Following an extensive review of existing measures of discrimination, we chose the Krieger scale because of its established psychometric properties and its brevity compared to similar scales. Although extensive validation procedures were not conducted (as we did not have the data to do so), pilot testing of the instrument indicated that the scale items resonated with community members. Furthermore, to further enhance the content validity of the scale, two items were added based on community feedback (see above). We were also able to determine that the scale had high internal consistency in our sample (Cronbach alpha = .87), an important component when assessing the validity of a scale. Nonetheless, additional research is needed to further examine its’ validity and reliability in relation to the experiences of Indigenous people in a Canadian context.
The individual factors considered were: lifestyle or behavior-related factors (smoking, alcohol use, body mass index (BMI); waist circumference, and physical activity); and individual educational attainment.
Information was obtained on important covariates such as age, sex and marital status. There were also questions pertaining to perceptions of general health as well as selected co-morbid conditions including depression, hypertension, macro-vascular disease (heart disease, stroke, leg ulcers, amputation), micro-vascular disease (eye sight problems and kidney disease), tuberculosis, cancer and several indicators of chronic lung disease.
Statistical analyses were conducted using SPSS version 22 (SPSS Inc. Armonk, NY: IBM Corp.). For baseline survey data, frequencies were computed for all variables. Both crude and age specific diabetes prevalence were presented as observed/total and percentage. Chi-square tests were used to determine the univariate association of diabetes prevalence with the independent variables of interest. Logistic regression models were used to predict the relationship between a binary diagnosis of diabetes (yes or no) and a set of explanatory variables. A multilevel logistic regression modeling approach based on a generalized estimating equations, with individuals (1st level) nested within households (2nd level), was utilized to evaluate the effects of both contextual and individual factors after adjustment for covariates of interest. This accounts for the within subject dependencies that occur in the analysis due to multiple people from the same household. A series of multi-level models were fitted to determine whether potential risk factors, confounders, and interactive effects (e.g. individual and contextual risk factors) contributed significantly to the prevalence of diabetes. Based on bi-variable analysis, variables with p < 0.20 were candidates for the multivariate model. All variables that were statistically significant (p < 0.05) as well as important contextual factors (discrimination), were retained in the final multivariable model. Interactions between potential effect modifiers were examined and were retained in the final model if the p-value was <0.05. The predicted probability graphs were prepared for significant interactions. A parsimonious model was selected based on QIC (Quasi likelihood under the Independence model Criteria) goodness-of-fit statistic [28, 29]. The strengths of associations were presented by odds ratios (OR) and their 95 % confidence intervals (CI).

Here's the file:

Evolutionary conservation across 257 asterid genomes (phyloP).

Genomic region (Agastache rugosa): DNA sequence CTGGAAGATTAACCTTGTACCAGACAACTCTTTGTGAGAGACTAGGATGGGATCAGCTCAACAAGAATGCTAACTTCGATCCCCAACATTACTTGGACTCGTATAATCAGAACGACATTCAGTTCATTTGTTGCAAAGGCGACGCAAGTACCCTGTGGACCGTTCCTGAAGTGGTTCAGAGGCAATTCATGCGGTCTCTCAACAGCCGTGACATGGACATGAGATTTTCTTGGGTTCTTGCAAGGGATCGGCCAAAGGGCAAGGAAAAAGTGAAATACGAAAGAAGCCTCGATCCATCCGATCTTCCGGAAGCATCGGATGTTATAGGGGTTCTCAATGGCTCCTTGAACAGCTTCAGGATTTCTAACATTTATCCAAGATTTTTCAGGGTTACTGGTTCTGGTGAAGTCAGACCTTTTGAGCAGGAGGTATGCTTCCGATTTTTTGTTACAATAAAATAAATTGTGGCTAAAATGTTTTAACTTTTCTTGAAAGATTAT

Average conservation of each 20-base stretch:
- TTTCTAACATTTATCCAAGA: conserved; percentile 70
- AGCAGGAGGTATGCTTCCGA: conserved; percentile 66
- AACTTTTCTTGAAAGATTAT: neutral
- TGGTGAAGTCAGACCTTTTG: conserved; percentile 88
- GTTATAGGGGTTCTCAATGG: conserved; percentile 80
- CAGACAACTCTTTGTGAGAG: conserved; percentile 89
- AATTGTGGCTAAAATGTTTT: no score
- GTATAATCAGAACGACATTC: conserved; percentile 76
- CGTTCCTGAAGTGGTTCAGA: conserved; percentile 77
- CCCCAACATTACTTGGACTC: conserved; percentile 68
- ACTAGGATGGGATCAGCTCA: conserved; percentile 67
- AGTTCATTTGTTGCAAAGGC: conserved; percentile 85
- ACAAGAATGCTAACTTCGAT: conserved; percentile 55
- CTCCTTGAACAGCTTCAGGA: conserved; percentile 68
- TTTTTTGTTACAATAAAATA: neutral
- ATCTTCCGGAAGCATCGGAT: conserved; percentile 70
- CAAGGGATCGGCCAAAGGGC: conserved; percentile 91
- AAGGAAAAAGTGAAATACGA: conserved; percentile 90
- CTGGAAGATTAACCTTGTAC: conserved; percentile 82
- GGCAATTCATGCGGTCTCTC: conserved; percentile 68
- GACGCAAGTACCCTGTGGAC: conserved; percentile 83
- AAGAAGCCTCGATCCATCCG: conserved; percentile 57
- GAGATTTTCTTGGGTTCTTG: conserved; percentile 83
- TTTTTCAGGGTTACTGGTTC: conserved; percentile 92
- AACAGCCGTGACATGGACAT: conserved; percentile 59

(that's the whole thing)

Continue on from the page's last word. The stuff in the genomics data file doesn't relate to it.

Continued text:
Of the 1570 eligible adults (18 years of age and older) and 580 eligible households in the two First Nations communities, 874 (55.7 %) individuals living in 406 (70 %) households participated in the survey (Table 1). Of those, 443 (51 %) were female and 431 (49 %) were male; their mean age was 35 years (range 18–85 plus 1 person aged 17). There were 112 people with diabetes (42 males and 70 females). The overall crude diabetes prevalence was 12.8 % with a higher proportion of affected females than males (15.8 % versus 9.7 %). The age-specific prevalence ranged from 3.6 % in those under 30 years of age to 32.6 % among those 50 and older.
Table 2 shows the univariate relationships between key variables and diabetes. Those with diabetes were more likely to be female, older, divorced/separated/widowed, and to be retired/homemaker/disabled. Single people and those who were either employed or students were less likely to have diabetes. In this study, lower educational attainment and reduced household income were not predictors of diabetes although the prevalence was significantly higher among people living in houses requiring major repairs. First Nations people who were overweight, obese or had an increased abdominal girth were respectively 5.9, 14.5 and 8.5 times more likely to have diabetes than those with normal adiposity. Regular alcohol intake and being a current smoker both significantly reduced diabetes risk in univariate analysis but not after adjusting for other independent variables. There was a trend for exercise to reduce diabetes risk in a dose-dependent manner but this relationship was not statistically significant.